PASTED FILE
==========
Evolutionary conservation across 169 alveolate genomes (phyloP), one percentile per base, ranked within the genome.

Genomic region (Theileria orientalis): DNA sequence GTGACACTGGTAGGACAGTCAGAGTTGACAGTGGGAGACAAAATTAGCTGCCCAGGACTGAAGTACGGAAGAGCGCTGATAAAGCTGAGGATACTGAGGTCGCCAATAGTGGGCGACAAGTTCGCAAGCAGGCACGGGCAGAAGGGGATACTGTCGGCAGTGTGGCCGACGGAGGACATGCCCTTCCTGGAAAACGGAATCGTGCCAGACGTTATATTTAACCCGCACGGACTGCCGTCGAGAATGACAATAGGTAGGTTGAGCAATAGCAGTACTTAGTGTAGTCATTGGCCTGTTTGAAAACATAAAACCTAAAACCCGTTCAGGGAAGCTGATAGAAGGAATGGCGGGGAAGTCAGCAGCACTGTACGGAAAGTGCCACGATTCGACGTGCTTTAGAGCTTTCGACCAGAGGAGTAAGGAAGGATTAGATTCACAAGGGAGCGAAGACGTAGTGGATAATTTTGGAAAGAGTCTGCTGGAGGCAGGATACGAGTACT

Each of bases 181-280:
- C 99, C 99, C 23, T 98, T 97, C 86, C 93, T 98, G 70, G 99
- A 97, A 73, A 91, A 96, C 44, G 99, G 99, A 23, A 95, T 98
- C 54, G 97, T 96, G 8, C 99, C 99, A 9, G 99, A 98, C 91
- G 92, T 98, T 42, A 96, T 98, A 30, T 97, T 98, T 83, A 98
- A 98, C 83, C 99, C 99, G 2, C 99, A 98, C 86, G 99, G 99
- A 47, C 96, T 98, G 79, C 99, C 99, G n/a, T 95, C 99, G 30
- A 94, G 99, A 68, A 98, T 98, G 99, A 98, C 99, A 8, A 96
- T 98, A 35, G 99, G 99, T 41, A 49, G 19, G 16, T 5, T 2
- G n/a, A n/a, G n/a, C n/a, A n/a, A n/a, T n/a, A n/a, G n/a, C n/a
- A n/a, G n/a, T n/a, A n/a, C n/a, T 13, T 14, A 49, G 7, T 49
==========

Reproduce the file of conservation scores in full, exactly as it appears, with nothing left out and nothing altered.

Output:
Evolutionary conservation across 169 alveolate genomes (phyloP), one percentile per base, ranked within the genome.

Genomic region (Theileria orientalis): DNA sequence GTGACACTGGTAGGACAGTCAGAGTTGACAGTGGGAGACAAAATTAGCTGCCCAGGACTGAAGTACGGAAGAGCGCTGATAAAGCTGAGGATACTGAGGTCGCCAATAGTGGGCGACAAGTTCGCAAGCAGGCACGGGCAGAAGGGGATACTGTCGGCAGTGTGGCCGACGGAGGACATGCCCTTCCTGGAAAACGGAATCGTGCCAGACGTTATATTTAACCCGCACGGACTGCCGTCGAGAATGACAATAGGTAGGTTGAGCAATAGCAGTACTTAGTGTAGTCATTGGCCTGTTTGAAAACATAAAACCTAAAACCCGTTCAGGGAAGCTGATAGAAGGAATGGCGGGGAAGTCAGCAGCACTGTACGGAAAGTGCCACGATTCGACGTGCTTTAGAGCTTTCGACCAGAGGAGTAAGGAAGGATTAGATTCACAAGGGAGCGAAGACGTAGTGGATAATTTTGGAAAGAGTCTGCTGGAGGCAGGATACGAGTACT

Each of bases 181-280:
- C 99, C 99, C 23, T 98, T 97, C 86, C 93, T 98, G 70, G 99
- A 97, A 73, A 91, A 96, C 44, G 99, G 99, A 23, A 95, T 98
- C 54, G 97, T 96, G 8, C 99, C 99, A 9, G 99, A 98, C 91
- G 92, T 98, T 42, A 96, T 98, A 30, T 97, T 98, T 83, A 98
- A 98, C 83, C 99, C 99, G 2, C 99, A 98, C 86, G 99, G 99
- A 47, C 96, T 98, G 79, C 99, C 99, G n/a, T 95, C 99, G 30
- A 94, G 99, A 68, A 98, T 98, G 99, A 98, C 99, A 8, A 96
- T 98, A 35, G 99, G 99, T 41, A 49, G 19, G 16, T 5, T 2
- G n/a, A n/a, G n/a, C n/a, A n/a, A n/a, T n/a, A n/a, G n/a, C n/a
- A n/a, G n/a, T n/a, A n/a, C n/a, T 13, T 14, A 49, G 7, T 49